Telling the Truth in Fiction

Fairy tales, parables, and other true stories

I have been thinking about fairy tales this week after coming across a bowdlerized (to modify by abridging, simplifying, or distorting in style or content) version that appears on a third grade Common Core reading assignment.

In his essay “On Fairy-Stories,” J. R. R. Tolkien writes, “The realm of fairy-story is wide and deep and high and filled with many things: all manner of beasts and birds are found there; shoreless seas and stars uncounted; beauty that is an enchantment, and an ever-present peril; both joy and sorrow as sharp as swords.”

Truth in fiction; showing, not telling

Although non-fiction is effective for telling facts, fiction shows facts in action. There are two primary ways you can tell truth through fiction. The first is through simple stories such as parables, myths, and fables that easily and obviously illustrate a moral or truth in action.

The second is through longer, more sophisticated stories such as those found in novels, plays, and epics. Each has its place in the world of fiction, but I have come to believe that some of the most powerful stories are short — pithy parables, wise fables, simple folk tales, and imaginative fairy stories.

When Christ told the parable of the seed-sower who sowed in various places, he told a story his audience could visualize. Can you imagine that any of them left with the desire to be anything less than the good soil that would produce a bountiful crop?

In a similar way, Aesop’s fables illustrate the folly or wisdom of human behavior in such an effective way that many of the morals drawn from them are used as metaphors in everyday life. We can encourage ingenuity by reminding our children of the crow and the pitcher, or discourage greediness by reminding them of the dog in the manger.

Fairy tales are often seen as either too dark or too frivolous, but they tell the truth in a very special way. As G. K. Chesterton wrote in his essay “The Red Angel,” “fairy tales do not give the child the idea of the evil or the ugly; that is in the child already, because it is in the world already . . . What fairy tales give the child is his first clear idea of the possible defeat of bogey.

The baby has known the dragon intimately ever since he had an imagination. What the fairy tale provides for him is a St. George to kill the dragon.” To deprive a child of fairy tales or present him with a butchered version such as the Peter and Patty story from the Common Core is to not only dull his taste for good literature, but also rob him of the assurance that one day he too may slay the dragon.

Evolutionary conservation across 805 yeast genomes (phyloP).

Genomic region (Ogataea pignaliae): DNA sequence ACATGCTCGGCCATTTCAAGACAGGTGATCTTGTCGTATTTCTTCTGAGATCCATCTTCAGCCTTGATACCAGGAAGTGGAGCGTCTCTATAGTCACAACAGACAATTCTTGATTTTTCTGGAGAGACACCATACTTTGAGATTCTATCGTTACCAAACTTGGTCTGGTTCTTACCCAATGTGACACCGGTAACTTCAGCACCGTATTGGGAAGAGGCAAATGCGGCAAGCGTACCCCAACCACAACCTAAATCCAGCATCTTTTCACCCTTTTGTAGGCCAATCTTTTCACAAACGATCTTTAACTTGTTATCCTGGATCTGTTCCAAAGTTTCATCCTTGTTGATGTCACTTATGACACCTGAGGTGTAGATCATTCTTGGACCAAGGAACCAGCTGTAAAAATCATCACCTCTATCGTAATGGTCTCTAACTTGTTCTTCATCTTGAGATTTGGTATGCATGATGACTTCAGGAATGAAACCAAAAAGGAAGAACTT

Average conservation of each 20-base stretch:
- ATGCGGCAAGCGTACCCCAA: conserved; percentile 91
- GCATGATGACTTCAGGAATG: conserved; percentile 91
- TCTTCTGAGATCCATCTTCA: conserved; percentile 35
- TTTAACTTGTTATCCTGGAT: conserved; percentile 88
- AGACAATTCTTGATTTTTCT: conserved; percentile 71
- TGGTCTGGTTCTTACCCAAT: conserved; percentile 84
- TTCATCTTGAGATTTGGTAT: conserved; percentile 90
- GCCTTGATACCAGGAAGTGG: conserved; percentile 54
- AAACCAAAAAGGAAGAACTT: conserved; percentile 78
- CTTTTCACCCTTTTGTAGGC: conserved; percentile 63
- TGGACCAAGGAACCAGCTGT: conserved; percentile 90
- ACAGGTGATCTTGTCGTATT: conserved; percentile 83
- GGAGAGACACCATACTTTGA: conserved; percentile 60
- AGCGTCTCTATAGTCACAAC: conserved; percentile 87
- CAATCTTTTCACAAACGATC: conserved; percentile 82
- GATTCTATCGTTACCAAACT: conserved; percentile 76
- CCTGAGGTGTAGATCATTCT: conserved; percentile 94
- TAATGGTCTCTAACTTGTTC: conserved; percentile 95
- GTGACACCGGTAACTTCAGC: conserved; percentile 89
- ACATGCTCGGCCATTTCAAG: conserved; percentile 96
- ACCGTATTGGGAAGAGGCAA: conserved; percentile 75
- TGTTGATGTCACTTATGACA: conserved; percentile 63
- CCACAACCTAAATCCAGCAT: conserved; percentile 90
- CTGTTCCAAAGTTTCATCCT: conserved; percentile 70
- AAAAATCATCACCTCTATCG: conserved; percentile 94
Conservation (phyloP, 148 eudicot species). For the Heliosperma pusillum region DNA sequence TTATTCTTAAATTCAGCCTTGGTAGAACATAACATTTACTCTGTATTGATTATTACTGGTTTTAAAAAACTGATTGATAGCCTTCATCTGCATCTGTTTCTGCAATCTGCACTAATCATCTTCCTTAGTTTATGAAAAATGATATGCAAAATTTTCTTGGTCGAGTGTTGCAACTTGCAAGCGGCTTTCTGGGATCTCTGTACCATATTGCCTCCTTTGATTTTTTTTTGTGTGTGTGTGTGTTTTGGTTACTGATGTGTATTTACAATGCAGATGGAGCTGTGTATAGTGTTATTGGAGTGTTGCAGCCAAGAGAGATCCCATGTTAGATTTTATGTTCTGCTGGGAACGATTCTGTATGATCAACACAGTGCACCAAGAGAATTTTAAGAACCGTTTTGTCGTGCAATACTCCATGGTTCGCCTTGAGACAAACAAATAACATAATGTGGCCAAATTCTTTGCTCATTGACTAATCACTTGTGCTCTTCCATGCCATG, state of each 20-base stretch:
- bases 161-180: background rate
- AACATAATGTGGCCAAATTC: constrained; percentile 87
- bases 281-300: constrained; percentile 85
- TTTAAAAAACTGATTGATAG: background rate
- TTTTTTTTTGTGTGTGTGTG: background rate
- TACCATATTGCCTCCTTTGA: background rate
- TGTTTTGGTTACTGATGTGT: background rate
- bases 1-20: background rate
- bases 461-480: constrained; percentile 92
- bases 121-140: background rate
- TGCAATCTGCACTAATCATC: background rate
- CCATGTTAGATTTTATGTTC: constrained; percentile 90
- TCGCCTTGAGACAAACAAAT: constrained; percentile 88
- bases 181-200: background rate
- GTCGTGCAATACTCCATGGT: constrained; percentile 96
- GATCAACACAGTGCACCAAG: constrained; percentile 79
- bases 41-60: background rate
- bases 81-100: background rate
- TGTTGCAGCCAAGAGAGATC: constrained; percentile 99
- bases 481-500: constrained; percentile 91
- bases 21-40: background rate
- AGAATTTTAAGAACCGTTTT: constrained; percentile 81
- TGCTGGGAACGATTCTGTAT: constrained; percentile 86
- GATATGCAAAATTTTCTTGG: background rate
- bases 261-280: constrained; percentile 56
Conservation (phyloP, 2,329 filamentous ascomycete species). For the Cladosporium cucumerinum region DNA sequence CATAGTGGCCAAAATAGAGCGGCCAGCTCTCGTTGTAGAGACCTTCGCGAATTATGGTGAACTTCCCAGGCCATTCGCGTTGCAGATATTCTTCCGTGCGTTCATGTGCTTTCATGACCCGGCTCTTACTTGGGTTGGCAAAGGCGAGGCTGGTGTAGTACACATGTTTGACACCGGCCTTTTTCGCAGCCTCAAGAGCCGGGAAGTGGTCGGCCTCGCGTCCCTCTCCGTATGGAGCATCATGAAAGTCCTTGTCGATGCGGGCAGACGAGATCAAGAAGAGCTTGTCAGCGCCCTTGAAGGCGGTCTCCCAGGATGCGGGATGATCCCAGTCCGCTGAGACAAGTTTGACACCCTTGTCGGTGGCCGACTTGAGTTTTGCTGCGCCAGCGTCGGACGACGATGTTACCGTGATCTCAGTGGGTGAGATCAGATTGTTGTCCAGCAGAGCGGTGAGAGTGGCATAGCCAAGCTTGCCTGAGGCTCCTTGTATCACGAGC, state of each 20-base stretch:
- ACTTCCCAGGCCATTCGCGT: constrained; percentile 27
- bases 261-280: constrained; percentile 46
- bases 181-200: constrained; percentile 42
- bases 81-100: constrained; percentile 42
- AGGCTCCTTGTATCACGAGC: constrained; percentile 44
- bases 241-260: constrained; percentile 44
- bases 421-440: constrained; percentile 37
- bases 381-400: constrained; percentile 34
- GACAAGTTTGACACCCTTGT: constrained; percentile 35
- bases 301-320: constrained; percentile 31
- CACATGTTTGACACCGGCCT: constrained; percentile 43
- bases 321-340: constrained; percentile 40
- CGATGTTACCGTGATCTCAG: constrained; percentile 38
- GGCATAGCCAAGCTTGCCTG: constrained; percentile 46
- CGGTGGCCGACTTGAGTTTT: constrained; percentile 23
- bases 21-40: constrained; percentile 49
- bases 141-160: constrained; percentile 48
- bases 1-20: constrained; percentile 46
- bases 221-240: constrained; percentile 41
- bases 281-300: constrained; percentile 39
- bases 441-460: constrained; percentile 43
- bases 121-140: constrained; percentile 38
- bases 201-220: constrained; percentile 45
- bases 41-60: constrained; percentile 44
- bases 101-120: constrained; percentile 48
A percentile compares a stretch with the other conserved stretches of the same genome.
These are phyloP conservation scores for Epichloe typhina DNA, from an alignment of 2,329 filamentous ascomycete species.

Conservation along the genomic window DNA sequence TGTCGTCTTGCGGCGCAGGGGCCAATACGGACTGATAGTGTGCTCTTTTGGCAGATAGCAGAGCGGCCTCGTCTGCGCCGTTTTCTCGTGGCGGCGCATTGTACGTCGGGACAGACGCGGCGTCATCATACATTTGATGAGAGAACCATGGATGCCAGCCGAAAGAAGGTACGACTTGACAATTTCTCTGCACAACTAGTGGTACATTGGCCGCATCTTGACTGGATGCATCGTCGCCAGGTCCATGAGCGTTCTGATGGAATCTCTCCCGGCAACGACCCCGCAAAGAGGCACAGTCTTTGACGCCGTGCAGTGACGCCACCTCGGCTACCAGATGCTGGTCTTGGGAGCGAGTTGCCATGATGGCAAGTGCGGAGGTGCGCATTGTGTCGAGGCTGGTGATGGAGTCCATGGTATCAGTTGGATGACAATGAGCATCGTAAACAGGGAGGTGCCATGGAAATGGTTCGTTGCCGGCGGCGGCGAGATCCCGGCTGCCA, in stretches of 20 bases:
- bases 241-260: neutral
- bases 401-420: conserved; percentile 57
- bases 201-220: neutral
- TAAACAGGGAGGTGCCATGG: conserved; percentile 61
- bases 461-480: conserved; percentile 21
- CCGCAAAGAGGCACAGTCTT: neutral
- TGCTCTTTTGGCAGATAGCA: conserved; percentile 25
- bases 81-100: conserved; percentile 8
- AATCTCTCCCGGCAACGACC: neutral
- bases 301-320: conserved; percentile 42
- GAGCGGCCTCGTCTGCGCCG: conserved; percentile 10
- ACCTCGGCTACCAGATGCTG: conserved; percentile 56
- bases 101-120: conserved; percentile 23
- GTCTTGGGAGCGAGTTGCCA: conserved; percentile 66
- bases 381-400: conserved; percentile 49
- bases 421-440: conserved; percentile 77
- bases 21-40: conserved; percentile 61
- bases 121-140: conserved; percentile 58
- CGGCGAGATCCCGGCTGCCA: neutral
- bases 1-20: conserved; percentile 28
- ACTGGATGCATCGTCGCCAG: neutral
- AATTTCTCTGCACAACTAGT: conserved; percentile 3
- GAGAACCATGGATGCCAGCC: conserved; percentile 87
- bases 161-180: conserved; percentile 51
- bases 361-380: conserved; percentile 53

More on fairy tales and truth in fiction

“On Fairy Stories “by J. R. R. Tolkien

“The Red Angel” by G. K. Chesterton

“On Three Ways of Writing for Children” by C. S. Lewis

Hansel and Gretel and Courage and the Defeat of Evil” at The Wine Dark Sea


2 Responses

  1. Jenn says:

    Janice, I love this. What interesting timing, my oldest son told me just this afternoon that I really ought to make the time to read Chesterton’s dragon essays.

    Is there a particular collection of fairy tales that you recommend? I have one of the Andrew Lang books on my shelf, the Blue Fairy Book I think.

    Anyway, I wanted to let you know how much I appreciate your insight here.


    • Hi, Jenn-
      I’m glad you enjoyed thinking about this–I’ve loved revisiting some of the old fairy tales of my childhood, and meeting new ones. Any of Andrew Lang’s color-themed fairy books are good, and I have enjoyed Hans Christian Anderson’s collections as well. Grimm’s are definitely darker, but quite meaty and thought provoking. Of course, anything by Chesterton is worth reading; ditto with Lewis, Tolkien, and MacDonald. There are so many good books, and so little time– just enjoy the ones that cross your path, and often they will lead you on to others that are even better. Have fun!

      P. S. Here’s a link to the edition of Anderson’s Fairy Tales that I have, along with a few other good things by the same illustrator:

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